Spring greenup is surging this year, thanks to all the rain pounding our part of western Wisconsin. One morning the woods out back had a gauzy green mist of new foliage; a week later you couldn’t see 20 yards into the trees. A day after that the grass out front was a foot high in places.
Sallie and I took a three-mile walk along a favorite road last Friday, noticing for the first time in our eight years here the density of scrubby crabapples in bloom along one shoulder.
And coming back down the other side, on Tuesday evening, we encountered the invading force of orange tree squids from outer space.
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Sallie studied botany and can tell you without having to look it up, for example, that a lichen is the offspring of an algae and a fungus. We like lichens and are forever stepping off the path to inspect all the other things that grow on trees and shrubs — bracket fungus, epiphytes and mosses, the vast array of parasites and galls — as well as the mushrooms and other stuff popping from the forest floor.
Neither of us had seen anything like these before.
The first, small ones looked like blobs of gooey mucus that had oozed out of evergreen branches (some kind of sap hemorrhage?). They seemed to have formed on the top, then dripped or drooped downward.
Then we spotted some as large as a human hand, with a couple of dozen tentacles as long as my fingers. These jiggled like Jell-O when poked, gelatinous but not sticky. I pinched off a piece the size of a kidney bean and smooshed it in my fingers, finding it odorless and viscous, not quite slimy.
The forager in me really wanted to taste one but Sallie said, persuasively, that this really ought to wait until I had some idea what I was eating.
The first ones were on cedar trees, and we quickly noted these clues: They were only on the cedars. They were on every single cedar of the 50-plus we checked. They were so numerous in stretches that it looked as if my neighbors who decorate the roadside trees at Christmas had forgotten to take some ornaments down.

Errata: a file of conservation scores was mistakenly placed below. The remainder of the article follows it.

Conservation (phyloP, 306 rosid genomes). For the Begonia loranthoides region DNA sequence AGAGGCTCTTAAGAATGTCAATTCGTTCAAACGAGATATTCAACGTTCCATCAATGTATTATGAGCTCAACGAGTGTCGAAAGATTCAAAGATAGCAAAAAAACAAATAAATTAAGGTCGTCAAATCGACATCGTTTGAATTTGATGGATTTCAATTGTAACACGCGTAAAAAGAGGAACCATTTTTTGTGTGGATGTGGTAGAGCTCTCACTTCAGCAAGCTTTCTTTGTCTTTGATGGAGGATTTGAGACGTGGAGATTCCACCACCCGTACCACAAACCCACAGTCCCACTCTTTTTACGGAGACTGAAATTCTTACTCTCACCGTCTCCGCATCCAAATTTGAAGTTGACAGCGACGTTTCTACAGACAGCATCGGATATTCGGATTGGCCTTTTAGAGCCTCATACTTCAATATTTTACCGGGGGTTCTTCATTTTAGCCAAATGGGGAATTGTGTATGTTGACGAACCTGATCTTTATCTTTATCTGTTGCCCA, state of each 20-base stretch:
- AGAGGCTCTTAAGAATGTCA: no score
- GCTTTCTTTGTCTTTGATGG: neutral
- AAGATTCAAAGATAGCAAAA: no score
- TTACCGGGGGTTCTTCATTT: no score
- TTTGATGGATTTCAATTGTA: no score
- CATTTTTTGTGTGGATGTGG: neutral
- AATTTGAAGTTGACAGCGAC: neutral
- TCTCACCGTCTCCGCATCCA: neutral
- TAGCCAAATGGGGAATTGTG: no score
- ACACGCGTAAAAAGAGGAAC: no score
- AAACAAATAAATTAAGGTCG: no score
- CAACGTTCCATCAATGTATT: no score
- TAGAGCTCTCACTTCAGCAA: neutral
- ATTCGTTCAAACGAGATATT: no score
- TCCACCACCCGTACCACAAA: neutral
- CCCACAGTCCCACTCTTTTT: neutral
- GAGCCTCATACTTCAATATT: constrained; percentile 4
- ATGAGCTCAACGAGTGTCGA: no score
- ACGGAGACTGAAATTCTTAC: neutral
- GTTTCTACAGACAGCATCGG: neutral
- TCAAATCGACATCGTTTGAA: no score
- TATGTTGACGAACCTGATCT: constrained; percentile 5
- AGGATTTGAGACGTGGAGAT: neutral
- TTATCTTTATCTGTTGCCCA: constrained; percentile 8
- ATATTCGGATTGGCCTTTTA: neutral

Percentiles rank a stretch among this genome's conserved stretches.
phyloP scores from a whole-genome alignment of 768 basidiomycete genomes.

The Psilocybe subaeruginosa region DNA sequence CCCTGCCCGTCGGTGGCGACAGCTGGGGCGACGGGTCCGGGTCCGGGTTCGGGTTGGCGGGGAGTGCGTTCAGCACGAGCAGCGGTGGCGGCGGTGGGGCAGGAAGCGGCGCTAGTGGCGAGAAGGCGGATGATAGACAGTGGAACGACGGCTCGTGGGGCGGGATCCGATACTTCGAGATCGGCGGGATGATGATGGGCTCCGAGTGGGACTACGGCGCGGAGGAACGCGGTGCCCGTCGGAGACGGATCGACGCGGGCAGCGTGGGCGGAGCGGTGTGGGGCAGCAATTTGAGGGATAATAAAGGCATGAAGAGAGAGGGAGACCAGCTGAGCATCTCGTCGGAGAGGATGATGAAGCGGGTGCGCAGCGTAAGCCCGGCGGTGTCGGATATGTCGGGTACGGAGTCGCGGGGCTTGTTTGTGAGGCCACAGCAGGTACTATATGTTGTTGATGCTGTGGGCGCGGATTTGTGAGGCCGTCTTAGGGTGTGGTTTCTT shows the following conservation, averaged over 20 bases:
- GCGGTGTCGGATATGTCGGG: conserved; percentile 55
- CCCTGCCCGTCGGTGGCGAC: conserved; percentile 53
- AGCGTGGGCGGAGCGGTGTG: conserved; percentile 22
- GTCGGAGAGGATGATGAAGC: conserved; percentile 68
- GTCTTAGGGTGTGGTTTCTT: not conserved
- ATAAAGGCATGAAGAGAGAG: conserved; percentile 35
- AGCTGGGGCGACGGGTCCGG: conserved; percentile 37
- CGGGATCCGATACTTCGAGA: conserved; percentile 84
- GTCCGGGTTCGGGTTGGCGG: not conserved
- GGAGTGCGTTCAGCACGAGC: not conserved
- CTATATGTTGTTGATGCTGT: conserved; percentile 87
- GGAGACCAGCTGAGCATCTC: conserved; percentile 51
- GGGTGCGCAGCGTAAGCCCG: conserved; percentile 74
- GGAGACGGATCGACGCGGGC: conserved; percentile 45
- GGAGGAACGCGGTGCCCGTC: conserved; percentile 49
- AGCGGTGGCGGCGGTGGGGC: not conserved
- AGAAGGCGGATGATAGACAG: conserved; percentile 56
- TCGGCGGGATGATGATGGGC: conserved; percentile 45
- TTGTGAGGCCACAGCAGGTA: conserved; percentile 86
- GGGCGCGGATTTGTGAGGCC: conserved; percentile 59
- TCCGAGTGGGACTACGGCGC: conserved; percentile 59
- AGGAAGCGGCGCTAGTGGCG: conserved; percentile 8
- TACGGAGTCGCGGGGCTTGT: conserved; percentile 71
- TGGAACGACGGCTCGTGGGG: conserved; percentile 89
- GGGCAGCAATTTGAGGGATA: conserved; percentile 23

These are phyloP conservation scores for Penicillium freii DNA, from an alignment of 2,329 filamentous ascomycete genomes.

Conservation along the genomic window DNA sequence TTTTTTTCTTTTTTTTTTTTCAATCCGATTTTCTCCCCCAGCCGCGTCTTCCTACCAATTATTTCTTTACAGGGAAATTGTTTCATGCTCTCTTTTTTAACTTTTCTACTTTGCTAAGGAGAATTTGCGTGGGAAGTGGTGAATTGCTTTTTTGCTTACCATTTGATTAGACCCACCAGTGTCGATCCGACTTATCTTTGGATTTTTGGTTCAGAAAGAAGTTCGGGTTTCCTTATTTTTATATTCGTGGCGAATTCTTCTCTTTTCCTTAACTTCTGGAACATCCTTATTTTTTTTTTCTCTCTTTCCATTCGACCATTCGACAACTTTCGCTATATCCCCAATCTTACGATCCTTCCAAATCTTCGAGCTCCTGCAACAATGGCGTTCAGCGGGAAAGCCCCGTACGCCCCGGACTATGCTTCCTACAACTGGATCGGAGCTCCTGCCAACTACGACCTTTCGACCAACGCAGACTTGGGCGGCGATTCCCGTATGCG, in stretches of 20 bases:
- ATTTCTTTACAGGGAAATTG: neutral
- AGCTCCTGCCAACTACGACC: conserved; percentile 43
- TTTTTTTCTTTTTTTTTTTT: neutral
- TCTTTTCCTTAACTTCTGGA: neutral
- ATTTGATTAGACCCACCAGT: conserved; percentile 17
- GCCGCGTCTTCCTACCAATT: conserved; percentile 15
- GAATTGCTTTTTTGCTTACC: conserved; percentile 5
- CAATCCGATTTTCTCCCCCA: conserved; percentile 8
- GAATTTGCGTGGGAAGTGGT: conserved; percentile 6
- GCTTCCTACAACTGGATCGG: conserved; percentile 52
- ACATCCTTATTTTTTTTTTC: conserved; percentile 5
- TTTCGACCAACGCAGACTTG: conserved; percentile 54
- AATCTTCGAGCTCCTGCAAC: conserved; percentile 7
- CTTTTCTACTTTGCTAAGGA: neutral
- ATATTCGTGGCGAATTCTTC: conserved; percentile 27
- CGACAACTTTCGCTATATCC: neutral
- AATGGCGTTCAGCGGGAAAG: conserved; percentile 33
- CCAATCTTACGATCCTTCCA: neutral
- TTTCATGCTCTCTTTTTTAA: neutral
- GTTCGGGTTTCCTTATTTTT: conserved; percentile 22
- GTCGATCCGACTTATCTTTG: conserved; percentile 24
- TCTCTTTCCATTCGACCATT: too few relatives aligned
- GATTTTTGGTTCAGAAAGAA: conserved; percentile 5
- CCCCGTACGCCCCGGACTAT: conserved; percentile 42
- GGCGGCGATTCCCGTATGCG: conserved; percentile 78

(At one point I thought I saw a squid on a red pine, very near a different kind of alien growth on a cedar branch, redder and more upright in shape. But a closer look established that we’d merely found a pine and a cedar growing so close together that their limbs were enmeshed, with the cedar’s branch sporting the alien and the pine’s a brand-new baby cone.)
We spoke of them as extraterrestrials — I suppose because we grew up on “The Twilight Zone” and “The Outer Limits” — until Sallie signaled that the joke had run its course for her.
“OK,” I said, “but if they’re still here in the morning, and we don’t see any signs of our neighbors, I’m loading all the guns.”
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We had a mystery on our hands, but compared to the pink fuzzball wasp galls, this was a case quickly closed. Just Google <orange slime cedar> and you’re home with the first few hits.
The culprit is Gymnosporangium juniperi-virginianae, the fungus responsible for cedar-apple rust, a disease whose cycle requires two very different hosts.
In spring, it needs an Eastern red cedar (which is actually a juniper, Juniperus virginiana). These cedars are common all over this part of the country, especially along roadsides where their drought tolerance and overall toughness are advantages.